Give Hart a well-deserved hand

SIDELINES

May 27, 1994|By PAT O'MALLLEY

It was at this time last year that certain people were after Dan Hart's head. Behind the scenes, disgruntled parents, opposing coaches and members of the lacrosse officials association were campaigning for the ouster of Hart as the Annapolis boys lacrosse coach.

Hart endured cheap shots and adversity, won his job back and Wednesday night at UMBC led his Panthers to the state 3A-4A championship with a 7-5 win over Centennial.

It was more than a state title. It was redemption and self-victory, further proof that the guy, who rubs some people the wrong way, is a motivator and a pretty good coach.

Annapolis principal Laura Webb, one of the finest professionals to ever work in Anne Arundel County, was under pressure last spring to relieve Hart of his duties. At first, the situation was bleak for Hart, but as time wore on, it got better. One member of the Chesapeake Lacrosse Officials had an ax to grind with Hart. The official called Hart's behavior as a coach "unacceptable" and sent a letter to Webb and the Board of Education.

The intent was obvious and at first gratifying to the gripers when Hart's contract was not renewed by Webb. Hart fought back by appealing his non-renewal.

Further investigation of Hart's deportment by Webb and the board, influenced by a rash of positive letters and phone calls from parents and players, resulted in Hart being rehired as coach in the fall.

The support of athletic director Fred Stauffer and fellow coaches at the school also encouraged the decision to retain Hart as coach for a sixth season.

It was a joyous and redeeming occasion for Hart when Webb called him into her office to tell him his contract would be renewed after all.

Back as coach, Hart, who came up one vote short of winning the Sportsmanship Award presented by the Chesapeake Officials, still could not avoid cheap criticism and back-stabbing remarks from some of his peers and even the parent of one of his players. The parent said that "college coaches laugh when a kid says he played for Hart because they don't think he does anything to help them."

No, Hart only teaches them to strive to win and be the best at everything they do. That is a very good philosophy, and it obviously can produce state championships and give an athlete something to cherish and build on for the rest of his life.

It teaches commitment, and winners make commitments. Most college coaches seek to add winners to their programs.

It's Hart's aggressive and sometimes intense and even crude style that draws the ire of his critics.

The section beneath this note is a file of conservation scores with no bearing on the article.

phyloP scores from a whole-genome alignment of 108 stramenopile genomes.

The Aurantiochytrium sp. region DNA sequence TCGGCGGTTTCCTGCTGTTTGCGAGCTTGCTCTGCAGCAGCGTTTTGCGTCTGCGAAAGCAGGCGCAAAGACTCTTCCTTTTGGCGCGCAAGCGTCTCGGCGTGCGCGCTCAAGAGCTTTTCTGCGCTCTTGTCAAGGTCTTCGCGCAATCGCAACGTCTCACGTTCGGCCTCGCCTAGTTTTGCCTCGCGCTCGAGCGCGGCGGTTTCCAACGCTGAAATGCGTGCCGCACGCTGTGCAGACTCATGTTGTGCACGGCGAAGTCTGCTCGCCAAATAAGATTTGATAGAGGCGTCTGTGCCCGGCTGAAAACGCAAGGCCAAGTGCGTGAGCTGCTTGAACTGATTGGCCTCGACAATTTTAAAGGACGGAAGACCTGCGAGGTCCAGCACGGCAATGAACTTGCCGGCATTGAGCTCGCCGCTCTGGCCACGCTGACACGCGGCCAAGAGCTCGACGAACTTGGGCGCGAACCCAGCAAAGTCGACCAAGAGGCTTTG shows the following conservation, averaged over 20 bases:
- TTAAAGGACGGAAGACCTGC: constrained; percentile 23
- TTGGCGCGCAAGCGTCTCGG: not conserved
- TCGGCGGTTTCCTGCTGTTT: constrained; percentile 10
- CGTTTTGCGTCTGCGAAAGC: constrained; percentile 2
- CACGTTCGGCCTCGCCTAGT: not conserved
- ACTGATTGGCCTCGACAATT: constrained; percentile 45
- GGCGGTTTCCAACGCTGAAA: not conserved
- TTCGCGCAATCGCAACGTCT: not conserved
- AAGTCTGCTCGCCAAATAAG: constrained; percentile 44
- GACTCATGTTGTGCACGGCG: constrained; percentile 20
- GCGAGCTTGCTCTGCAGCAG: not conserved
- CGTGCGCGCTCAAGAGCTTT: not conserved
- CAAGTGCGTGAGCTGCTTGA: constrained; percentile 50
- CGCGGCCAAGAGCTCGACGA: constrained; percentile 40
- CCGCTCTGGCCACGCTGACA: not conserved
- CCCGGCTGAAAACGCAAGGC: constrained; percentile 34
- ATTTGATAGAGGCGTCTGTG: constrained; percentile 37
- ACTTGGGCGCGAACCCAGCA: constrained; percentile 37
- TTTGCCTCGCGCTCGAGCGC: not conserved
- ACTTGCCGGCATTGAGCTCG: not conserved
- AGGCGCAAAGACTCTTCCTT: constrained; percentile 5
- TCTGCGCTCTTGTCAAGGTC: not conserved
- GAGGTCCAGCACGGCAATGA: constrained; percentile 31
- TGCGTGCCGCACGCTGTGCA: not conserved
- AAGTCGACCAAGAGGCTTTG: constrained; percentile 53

As he said after the state title victory Wednesday night, "I'm very demanding and I'm very intense, but so be it."

His detractors often read his intent incorrectly and in some cases the way they want.

Hart is from the old school of coaching, where hard work and aggression reign. His teams are noted for their revved-up tempo, which can sometimes be scary for opposing parents. He is a coach who always seems to have his game face on and when the game actually begins, it's not an exaggeration to say that fire is in his eyes. His intense nature often is reflected by his players.

Hart's detractors like to say that maybe he and his coaches, Bob Glassman, Bob Bohanan and Wayne Daniels, and his players play too hard, to the point of winning it all costs.

He admittedly lacks diplomacy, which was the brunt of his problems a year ago when he went to the house of the commissioner of officials Harry Dobson after 10 p.m. unannounced to issue a complaint.

At the same time, Hart does not lack compassion for his players. That was increasingly evident in the early years of his coaching career at Meade High where he ran both the boys soccer and lacrosse teams.

Hart coached the Singleton brothers, Steve and Tom, at Meade during the early and mid-80s. When Steve was killed in an auto accident, the coach was there for the family.

In my column on May 12, 1985, their mother, Anna Singleton, said, "After Stevie's accident, coach Hart was there within hours to do anything he could."

"Quite frankly after our priest and myself, coach Hart was the next person that I thought could help rally Stevie and try he did. For three weeks he arrived daily with all the support he could possibly give Stevie and our entire family. It was coach Hart who also pulled Tommy up after Stevie's death."

Hart has made a career of "pulling up" young kids at times when they need a friend and guidance. Unfortunately because of his hard exterior, many only know him as that "maniac coach."

The most important people in his coaching duties, his players, know the real Hart. They know a caring coach, and Wednesday's accomplishment is more than a state championship.

It capped a year in which Dan Hart also conquered himself and many of his critics without sacrificing his intensity as the sportsmanship vote indicates.

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